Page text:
Please use this identifier to cite or link to this item: https://hdl.handle.net/1959.11/6608
Title: Socio-Economic Injustice and Cronyism: Warlordism and Taylorism in the Sierra Leone Civil War
Contributor(s): Ogunmola, Oyedele Adesokan (author)
Handle Link: https://hdl.handle.net/1959.11/6608
Abstract: The Sierra Leone civil war (1991-2002) was the most ruthless in the history of the West African civil conflicts that erupted after the end of the Cold War. This is because the combatants did not follow international humanitarian law (IHL). The war added new erminologies to the atrocities of war and the killing of innocent civilians using under aged as child soldiers contrary to the fact that this group has legal protection under many international conventions. The Sierra Leone civil war that started on 23 March 1991 was a deep reflection of the beginning of the geographic spillover of instability in the West African sub-region. Although the proximate endogenous factors are intrinsically linked to issues of maladministration and state patrimonialism and neopatrimonialism that resulted in utter poverty, the external dimensions are linked to the snowballing effects of the first Liberian civil war, (1989-1996) orchestrated by Charles Taylor.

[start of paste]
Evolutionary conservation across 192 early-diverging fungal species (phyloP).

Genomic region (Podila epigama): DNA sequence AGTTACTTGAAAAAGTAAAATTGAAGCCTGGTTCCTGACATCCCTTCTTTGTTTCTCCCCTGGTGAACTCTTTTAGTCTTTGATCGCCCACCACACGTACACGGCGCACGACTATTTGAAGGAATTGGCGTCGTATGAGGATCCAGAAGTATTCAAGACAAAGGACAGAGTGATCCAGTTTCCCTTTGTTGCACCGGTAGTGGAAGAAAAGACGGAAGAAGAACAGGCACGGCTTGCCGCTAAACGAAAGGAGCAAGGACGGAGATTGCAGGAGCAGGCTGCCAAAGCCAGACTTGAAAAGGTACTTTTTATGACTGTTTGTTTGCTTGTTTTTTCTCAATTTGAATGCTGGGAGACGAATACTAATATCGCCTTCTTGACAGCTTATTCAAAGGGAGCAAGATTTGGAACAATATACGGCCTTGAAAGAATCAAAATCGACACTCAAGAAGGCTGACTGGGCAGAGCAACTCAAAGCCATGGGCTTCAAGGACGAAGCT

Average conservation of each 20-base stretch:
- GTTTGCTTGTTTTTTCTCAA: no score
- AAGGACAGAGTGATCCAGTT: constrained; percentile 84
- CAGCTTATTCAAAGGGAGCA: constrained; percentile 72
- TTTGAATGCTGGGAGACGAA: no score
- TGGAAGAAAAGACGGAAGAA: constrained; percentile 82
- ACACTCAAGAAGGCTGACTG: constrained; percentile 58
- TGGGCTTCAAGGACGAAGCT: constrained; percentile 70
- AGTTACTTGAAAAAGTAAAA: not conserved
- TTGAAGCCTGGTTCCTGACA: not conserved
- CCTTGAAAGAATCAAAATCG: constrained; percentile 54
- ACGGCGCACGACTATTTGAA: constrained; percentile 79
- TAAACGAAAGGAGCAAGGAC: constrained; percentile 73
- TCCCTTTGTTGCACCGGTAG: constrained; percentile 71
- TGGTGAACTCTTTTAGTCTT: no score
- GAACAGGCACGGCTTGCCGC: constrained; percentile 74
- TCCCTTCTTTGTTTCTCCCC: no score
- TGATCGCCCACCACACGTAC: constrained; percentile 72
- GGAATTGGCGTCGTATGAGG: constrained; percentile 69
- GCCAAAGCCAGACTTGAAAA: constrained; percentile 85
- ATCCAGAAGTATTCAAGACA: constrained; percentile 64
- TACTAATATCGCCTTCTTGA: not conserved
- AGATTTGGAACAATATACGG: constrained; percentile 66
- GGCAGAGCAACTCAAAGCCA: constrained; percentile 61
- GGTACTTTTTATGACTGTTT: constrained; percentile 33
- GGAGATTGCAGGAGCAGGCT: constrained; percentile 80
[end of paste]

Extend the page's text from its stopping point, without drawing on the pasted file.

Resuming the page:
Publication Type: Working Paper
Field of Research (FOR): 200211 Postcolonial Studies
160805 Social Change
Socio-Economic Outcome Codes: 940203 Political Systems
940301 Defence and Security Policy
810107 National Security
HERDC Category Description: W Working Paper
Other Links: http://www.japss.org/WORKING-PAPER-SERIES.html
http://www.japss.org/upload/Mr._Ogunmola's_Paper_for_the_WP_series.pdf
Series Name: Working Paper
Series Number : 3
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